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The United States must launch an “Energy-Climate Era” to solve the world’s connected crises, an outspoken columnist writes.

Hot, Flat, and Crowded:
Why We Need a Green Revolution — and How It Can Renew America
by Thomas L. Friedman, Farrar, Straus and Giroux, 448 pages

Thomas Friedman is issuing a national alert. Instead of the Department of Homeland Security’s Code Red, his is a Code Green, sounding the threat of climate change, hydrocarbon energy shortages, and their accompanying environmental and political fallout. The title of Friedman’s latest book, Hot, Flat, and Crowded, sums up his message succinctly: The world is hot, experiencing escalating global warming; flat, highly-connected, so that each country’s problems impact all other countries; and crowded, with human population spiraling out of control.

Like many, Friedman is alarmed by this state of the world and the urgent need for sustainable development. But he also believes that an opportunity is waiting: If America were to become the global leader in building clean energy technologies and promoting conservation, he argues, “it would tip the whole world decisively in that direction.” By assuming such a mantle, the U.S. would not only combat global climate and fuel problems; it could regain its position as an international leader and market competitor. In Hot, Flat, and Crowded, this outspoken New York Times columnist weaves together an ambitious but rousing thesis, heralding American renewal through an “Energy-Climate Era.”

The book’s early chapters take up the first part of this argument, targeting specific problems of global warming and overpopulation. Some of this is now familiar territory — the dangers of deforestation and species extinction, spiking temperatures and powerful natural disasters. But Friedman also builds an intriguing argument linking the demand for petroleum to the rising “petro-dictatorships” of oil-rich countries. He points out, for example, that Bahrain, the one Middle Eastern country whose oil reserves are depleting, is also the one moving most aggressively toward greater political freedom and economic reform. Oil-rich Saudi Arabia, Iran, and Kuwait, and outside the region, Venezuela and Russia, are moving in opposite directions.

Friedman further asserts that the world must address the issue of global “energy poverty.” Until we find ways to assist the billions of people lacking access to adequate electricity, many located in Africa, the gaps between them and the rest of the world will only widen, exacerbating existing problems of marginalization. Finding ways to provide that electricity — as well as phone lines, Internet connectivity and technical training — would arm the world’s poor with the tools they need to “compete, connect, and collaborate.” Such a true flattening of the world could lead to an explosion of global innovation.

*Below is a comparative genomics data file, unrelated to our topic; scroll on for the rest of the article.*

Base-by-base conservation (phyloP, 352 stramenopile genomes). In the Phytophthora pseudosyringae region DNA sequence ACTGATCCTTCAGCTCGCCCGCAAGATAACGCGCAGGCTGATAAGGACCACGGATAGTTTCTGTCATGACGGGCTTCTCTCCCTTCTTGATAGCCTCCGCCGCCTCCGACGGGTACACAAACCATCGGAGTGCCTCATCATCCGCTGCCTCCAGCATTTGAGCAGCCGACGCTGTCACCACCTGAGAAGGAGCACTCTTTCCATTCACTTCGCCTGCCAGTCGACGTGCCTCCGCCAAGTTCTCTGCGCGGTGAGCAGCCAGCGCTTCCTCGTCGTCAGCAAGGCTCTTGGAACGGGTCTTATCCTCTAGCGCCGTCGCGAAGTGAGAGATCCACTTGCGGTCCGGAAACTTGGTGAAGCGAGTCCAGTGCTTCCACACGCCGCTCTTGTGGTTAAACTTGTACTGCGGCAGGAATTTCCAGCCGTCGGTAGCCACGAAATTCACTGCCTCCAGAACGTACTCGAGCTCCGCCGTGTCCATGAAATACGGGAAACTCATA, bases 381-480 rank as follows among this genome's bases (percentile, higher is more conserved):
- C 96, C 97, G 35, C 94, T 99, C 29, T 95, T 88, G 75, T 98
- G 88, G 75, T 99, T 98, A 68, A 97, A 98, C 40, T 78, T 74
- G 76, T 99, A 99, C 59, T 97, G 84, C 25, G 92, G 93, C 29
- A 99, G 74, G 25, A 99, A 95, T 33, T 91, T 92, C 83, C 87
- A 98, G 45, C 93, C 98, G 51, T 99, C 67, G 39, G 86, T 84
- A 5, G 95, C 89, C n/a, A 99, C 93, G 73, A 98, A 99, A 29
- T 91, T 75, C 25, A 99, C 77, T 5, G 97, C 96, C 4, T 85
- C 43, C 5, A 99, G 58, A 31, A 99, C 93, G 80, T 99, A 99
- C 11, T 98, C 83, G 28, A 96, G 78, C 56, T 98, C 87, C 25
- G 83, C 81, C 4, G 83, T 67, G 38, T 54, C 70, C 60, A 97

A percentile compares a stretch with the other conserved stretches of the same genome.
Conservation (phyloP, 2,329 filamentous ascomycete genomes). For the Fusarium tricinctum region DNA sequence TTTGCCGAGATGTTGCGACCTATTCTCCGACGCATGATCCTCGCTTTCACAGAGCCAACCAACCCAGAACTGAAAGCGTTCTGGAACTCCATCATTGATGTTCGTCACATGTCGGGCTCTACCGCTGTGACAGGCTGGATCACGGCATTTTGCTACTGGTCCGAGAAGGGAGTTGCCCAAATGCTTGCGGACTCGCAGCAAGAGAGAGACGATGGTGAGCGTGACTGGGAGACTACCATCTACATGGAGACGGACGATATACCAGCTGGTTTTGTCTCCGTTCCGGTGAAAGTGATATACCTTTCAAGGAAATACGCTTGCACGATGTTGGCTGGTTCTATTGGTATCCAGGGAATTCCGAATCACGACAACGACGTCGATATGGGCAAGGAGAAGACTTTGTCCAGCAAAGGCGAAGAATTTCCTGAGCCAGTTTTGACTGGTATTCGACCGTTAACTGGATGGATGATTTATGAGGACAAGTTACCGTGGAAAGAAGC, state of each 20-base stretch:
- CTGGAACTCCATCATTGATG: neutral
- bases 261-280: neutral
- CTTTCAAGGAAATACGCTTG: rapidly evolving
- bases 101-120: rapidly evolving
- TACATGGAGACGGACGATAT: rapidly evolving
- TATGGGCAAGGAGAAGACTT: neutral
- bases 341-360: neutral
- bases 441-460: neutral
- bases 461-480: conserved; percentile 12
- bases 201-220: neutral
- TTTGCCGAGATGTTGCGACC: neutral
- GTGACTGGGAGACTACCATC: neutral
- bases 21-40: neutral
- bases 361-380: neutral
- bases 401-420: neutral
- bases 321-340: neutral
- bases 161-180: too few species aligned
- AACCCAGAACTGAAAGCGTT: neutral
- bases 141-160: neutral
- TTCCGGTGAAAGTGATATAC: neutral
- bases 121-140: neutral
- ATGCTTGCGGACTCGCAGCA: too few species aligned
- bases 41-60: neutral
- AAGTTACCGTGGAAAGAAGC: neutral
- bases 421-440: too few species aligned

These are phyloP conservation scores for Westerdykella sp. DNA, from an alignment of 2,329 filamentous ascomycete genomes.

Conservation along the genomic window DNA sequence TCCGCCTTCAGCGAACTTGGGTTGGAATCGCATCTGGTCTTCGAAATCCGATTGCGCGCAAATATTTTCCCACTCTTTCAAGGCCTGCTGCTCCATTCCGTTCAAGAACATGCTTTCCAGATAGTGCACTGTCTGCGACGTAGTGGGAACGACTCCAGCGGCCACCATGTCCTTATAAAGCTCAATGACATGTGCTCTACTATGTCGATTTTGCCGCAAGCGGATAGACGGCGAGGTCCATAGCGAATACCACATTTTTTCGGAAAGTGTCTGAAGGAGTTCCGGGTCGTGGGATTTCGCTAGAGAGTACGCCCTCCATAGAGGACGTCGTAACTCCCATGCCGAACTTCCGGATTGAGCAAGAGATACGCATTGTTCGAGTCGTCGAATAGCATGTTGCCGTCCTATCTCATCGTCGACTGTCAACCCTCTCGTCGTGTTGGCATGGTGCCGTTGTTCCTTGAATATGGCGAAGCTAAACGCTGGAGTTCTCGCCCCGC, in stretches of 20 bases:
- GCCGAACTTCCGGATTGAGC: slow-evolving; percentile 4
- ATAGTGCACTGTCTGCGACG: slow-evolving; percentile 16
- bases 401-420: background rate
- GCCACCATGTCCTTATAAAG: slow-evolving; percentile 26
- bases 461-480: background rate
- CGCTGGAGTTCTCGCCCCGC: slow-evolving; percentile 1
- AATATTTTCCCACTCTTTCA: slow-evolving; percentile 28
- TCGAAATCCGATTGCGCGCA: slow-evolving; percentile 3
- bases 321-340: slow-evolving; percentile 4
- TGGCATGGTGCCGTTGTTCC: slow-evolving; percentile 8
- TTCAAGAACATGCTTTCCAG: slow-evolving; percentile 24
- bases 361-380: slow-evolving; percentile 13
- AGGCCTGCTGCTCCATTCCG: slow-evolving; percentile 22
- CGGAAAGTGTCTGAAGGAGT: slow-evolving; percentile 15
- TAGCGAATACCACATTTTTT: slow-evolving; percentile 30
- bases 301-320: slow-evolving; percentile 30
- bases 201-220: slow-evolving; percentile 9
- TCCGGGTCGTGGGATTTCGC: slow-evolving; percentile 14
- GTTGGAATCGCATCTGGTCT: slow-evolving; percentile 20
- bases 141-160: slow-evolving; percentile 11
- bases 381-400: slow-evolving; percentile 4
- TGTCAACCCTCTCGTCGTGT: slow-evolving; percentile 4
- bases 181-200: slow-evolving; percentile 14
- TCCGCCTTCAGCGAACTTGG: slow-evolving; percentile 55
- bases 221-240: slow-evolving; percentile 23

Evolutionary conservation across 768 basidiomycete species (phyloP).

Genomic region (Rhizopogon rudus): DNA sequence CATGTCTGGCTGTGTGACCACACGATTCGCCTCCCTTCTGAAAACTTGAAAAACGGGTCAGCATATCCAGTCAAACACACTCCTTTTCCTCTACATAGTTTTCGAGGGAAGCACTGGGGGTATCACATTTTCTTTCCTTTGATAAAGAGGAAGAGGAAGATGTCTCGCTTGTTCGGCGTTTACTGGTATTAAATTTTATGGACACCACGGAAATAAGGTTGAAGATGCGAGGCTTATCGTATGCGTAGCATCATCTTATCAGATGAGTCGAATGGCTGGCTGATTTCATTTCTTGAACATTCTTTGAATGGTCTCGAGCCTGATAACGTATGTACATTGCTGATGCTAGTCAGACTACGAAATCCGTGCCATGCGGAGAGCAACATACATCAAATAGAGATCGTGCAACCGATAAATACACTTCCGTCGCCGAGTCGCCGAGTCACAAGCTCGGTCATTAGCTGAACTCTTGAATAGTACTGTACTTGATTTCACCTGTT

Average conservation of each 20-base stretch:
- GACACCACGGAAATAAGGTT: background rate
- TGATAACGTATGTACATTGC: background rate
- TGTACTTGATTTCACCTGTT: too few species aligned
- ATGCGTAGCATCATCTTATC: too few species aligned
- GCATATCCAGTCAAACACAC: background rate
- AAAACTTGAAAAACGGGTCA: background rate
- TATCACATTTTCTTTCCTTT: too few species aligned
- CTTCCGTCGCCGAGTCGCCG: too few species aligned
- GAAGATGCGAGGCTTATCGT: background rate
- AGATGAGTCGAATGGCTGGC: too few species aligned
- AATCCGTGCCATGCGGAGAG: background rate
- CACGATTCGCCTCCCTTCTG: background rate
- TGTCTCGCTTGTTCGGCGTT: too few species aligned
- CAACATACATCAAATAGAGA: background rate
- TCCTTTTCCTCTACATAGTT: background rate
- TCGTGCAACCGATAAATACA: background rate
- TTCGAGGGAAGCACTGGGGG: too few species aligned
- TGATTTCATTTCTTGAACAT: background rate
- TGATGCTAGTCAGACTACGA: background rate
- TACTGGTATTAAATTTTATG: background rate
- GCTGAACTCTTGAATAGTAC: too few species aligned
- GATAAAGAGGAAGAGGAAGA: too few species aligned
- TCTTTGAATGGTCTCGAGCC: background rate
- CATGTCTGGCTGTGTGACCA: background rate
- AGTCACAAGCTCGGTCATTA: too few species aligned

It is in the second half of the book that Friedman advances his vision of an American energy revolution. He recognizes the crucial role of engineers in this struggle, quoting Microsoft’s chief research and strategy officer as stating that “ultimately, this problem is going to have to be solved by engineers.” Numerous examples are provided of the many hard at work to do so: Princeton’s engineering professor Robert Socolow, who leads the Carbon Mitigation Initiative; MIT student energy clubs collaborating globally to build an open-sourced plug-in electric hybrid; and engineer Noah Horowitz, whose push for more efficient vending machines will save five billion kilowatt hours per year.

Yet Friedman emphasizes that while “green” is the current hot concept, very little enduring change can occur without the commitment of the government. America needs leaders who recognize the importance of tackling the problem systematically, and moreover, “who can actually generate the vision and authority to pull that system together.” Washington needs to stop subsidizing big oil and automotive companies, while ensuring a great deal more long-term funding for scientific research on energy matters.

Readers may find fault with Friedman’s habit of cribbing so much of his material from others: Lengthy quoted passages fill out the text, often spanning entire pages — and sometimes representing Friedman’s best material. His petro-politics thesis belongs to UCLA political scientist Michael Ross, for example. Yet it is Friedman who manages to gather up so much disparate information — tirelessly consulting with experts from around the globe — then distill and synthesize, delivering an argument that is easily understood and remembered.

Less persuasive is the author’s conviction that America can and should lead a global movement for sustainable development. The sobering examples he offers of Washington gridlock and special interest favoritism suggest just the opposite. And as he points out, “right now, green is just a box politicians have to check, not a governing philosophy.” With Europeans already making real strides with new technology development and stricter environmental legislation, America is trailing, not leading. Can this situation really be turned around, and to the extent Friedman envisions?

Hot, Flat, and Crowded may not be as path-breaking as Thomas Friedman’s earlier The World is Flat, but his contribution to the debates surrounding climate change, and his championing of America’s potential, make, as always, for provocative reading.

Robin Tatu is a senior editor of Prism.




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